(aka,
HISTIOCYTES)
PLASMA CELLS
EOSINOPHILS
MAST CELLS

MORPHOLOGY
INFILTRATION
TISSUE
DESTRUCTION
HEALING

GRANULOMAS
GRANULOMATOUS INFLAMMATION
4
COMPONENTS

FIBROBLAST
S
LYMPHS

HISTIO
S

GRANULOMAS
GRANULOMATOUS INFLAMMATION

CASEATING (TB)
NON-CASEATING

LYMPHATIC
DRAINAGE
SITE REGIONAL LYMPH
NODES

SYSTEMIC MANIFESTATIONS
(NON-SPECIFIC)
FEVER, CHILLS
C-Reactive Protein (CRP)

Acute Phase Reactants


Erythrocyte Sedimentation
Rate (ESR) increases
Leukocytosis
Pulse, Blood Pressure
Cytokine Effects, e.g., TNF(),

Hemostasis,Thrombosis
and Infarct

Thrombosis :
Formation of solid mass in
circulation from the blood
constituents - (Thrombus)

Virchows triad
Endothelial injury.
Alteration in the Blood
flow.
Hypercoagulability of the
Blood.

Blood vessel wall


Anti thrombotic factors :
Heparin like substance ,
Thrombomodulin , Inhibitors of
platelet aggrigation ADPase,
PGI2 Tissue plasminogen
activator

Blood vessel wall

Prothrombotic factors :
Thromboplastin , von Willebird
factor , Platelet activating
factor , Inhibitor of plasminogen
activator

Role of Platelets
Adhesion
Platelet release reaction
Platelet aggrigation

Coagulation system
Plasma Fibrinogen ------ Fibrin
Intrinsic Pathway
&
Extrinsic Pathway

Hypercoagulability of the Blood

Increased coagulation factors


Increased Platelet Count and
their adhesiveness.
Decreased coagulation
inhibitots Antithrombin III

Alteration in the Blood flow


Turbulance and Stasis
Platelets near endothelial
lining.

Morphology
Sites Heart , Arteries,
Veins, Capillaries.
Arterial Thrombi Effect is
Ischemia
Venous Thrombi Effect is
Embolism

Gross Various shapes n


sizes.
Arterial thrombi White
and mural
Venous thrombi Red and
occlusive
M/E : Lines of Zahn
Arterial Vs Venous thrombi

Fates of Thrombi
Resolution
Organisation
Propagation
Embolism

Predisposing
factors
:
Genetic Deficiency of
Antithrombin, Protein C and S ,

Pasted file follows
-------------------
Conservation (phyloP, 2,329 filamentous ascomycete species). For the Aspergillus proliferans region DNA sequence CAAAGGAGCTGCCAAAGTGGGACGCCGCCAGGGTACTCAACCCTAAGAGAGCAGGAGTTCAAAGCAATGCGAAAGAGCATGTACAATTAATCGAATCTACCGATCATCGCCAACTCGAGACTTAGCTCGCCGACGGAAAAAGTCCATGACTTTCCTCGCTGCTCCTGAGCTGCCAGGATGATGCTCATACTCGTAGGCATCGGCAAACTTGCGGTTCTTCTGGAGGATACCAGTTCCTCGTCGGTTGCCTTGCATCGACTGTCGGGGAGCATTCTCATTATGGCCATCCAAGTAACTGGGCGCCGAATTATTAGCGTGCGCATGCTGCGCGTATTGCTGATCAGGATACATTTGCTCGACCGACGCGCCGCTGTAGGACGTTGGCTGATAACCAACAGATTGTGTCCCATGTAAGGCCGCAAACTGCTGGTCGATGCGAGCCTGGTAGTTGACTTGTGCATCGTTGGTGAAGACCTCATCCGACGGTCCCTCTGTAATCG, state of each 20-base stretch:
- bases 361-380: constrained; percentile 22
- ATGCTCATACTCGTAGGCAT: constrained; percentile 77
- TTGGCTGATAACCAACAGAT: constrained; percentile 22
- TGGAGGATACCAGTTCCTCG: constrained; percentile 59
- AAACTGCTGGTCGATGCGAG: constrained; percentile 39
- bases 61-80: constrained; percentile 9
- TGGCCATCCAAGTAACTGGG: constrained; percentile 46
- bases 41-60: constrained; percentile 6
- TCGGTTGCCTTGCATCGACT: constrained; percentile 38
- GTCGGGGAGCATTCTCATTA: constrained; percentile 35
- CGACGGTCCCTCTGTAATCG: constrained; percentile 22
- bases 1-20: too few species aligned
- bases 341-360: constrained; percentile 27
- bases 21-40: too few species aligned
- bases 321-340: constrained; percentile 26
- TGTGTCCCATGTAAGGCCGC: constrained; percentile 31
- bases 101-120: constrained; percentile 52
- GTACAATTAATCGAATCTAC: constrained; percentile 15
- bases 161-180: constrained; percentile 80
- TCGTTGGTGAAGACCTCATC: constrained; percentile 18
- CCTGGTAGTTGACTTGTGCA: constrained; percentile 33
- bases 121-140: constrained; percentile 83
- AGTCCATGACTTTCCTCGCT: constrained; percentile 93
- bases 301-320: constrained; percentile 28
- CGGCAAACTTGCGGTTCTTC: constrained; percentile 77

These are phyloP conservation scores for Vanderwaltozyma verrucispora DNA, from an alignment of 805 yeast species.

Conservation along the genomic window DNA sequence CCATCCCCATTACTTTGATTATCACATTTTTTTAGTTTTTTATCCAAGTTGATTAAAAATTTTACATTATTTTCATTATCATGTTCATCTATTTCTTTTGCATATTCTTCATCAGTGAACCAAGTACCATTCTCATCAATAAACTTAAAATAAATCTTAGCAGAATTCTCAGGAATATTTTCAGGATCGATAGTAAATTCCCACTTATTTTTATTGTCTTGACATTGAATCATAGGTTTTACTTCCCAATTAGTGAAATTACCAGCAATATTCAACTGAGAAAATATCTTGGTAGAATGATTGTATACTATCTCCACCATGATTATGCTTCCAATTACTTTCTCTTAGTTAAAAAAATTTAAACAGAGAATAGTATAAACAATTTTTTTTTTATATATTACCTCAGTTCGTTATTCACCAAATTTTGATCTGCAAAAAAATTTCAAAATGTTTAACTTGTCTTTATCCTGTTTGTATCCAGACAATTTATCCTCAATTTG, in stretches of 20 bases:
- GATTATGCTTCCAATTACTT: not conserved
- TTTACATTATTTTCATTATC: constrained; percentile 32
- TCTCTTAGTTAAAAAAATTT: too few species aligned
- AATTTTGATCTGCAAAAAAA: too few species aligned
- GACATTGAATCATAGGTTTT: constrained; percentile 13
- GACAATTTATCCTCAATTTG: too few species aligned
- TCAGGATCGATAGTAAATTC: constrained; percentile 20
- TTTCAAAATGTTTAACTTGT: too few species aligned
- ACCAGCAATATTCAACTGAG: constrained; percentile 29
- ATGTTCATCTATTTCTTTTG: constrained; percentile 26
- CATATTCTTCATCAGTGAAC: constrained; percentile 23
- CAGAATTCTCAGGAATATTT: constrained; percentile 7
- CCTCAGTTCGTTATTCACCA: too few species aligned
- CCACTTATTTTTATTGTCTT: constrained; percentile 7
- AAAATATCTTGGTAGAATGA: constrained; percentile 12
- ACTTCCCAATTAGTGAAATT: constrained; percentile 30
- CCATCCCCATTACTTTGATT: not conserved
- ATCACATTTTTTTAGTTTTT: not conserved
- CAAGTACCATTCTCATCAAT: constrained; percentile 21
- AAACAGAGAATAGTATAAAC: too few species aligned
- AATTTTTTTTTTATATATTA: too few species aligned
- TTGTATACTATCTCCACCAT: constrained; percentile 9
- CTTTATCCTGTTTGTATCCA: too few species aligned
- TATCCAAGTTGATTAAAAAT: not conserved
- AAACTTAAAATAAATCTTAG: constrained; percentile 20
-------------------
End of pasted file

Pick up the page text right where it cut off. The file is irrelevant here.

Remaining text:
Fibrinolysis .
Acquired Old age , Prolonged
Bed rest ,Immobilisation , oral
contraceptives , smoking , Trauma
fracture burns , Atherosclerosis ,
Varicose veins, Cancers

NEOPLASIA

Neoplasia:

Neo + Plasia New + Growth.


Tumour Swelling any swelling*
Clinically tumour = neoplasm (technically
incorrect..!)

Willis definition:
A neoplasm is an abnormal mass of tissue, the growth
of which exceeds and is uncoordinated with that of the
normal tissue and persists in the same manner after
cessation of the stimuli which evoked the change

Cell division without control


Irreversible DNA damage, resulting in
autonomous growth of abnormal cells *

Cell population / Growth Control:

Proliferation Differentiation Apoptosis *


Normal
Neoplasia
Stem cell

Benign - Malignant
Carcinogen
Initiator + Promotor
C

Inflam

Organ / Tissue

1.Proto-Oncogenes (growth
factors)
2.Growth/Tumor suppressor
genes.
3.Genes controlling Apoptosis.
4.Genes controlling DNA Repair.

RAS
Rb
MYC
p53

Apoptosis

Growth Disorders:
Non neoplastic
(Polyclonal)

Neoplastic

(Monoclonal)

Hyperplasia
Hypertrophy
Aplasia
Atrophy
Metaplasia
Dysplasia

Normal

Adaptation

Benign

Malignant

Cell division Control - Carcinogenesis*

BENIGN
Well differentiated
Slow growth
Cohesive,
expansile
Capsule
No invasion/infiltration

MALIGNANT
Poorly differentiated
Rapid growth
Non Cohesive,
No capsule
invasion/infiltration
Metastases.

Benign
-

Malignant

Necrosis

117

Oma - Tumour
Carcin-oma Hard Tumour
Sarc-oma - Soft Tumour

Neoplasms Nomenclature:
Cell of Origin
Gland. Epithelium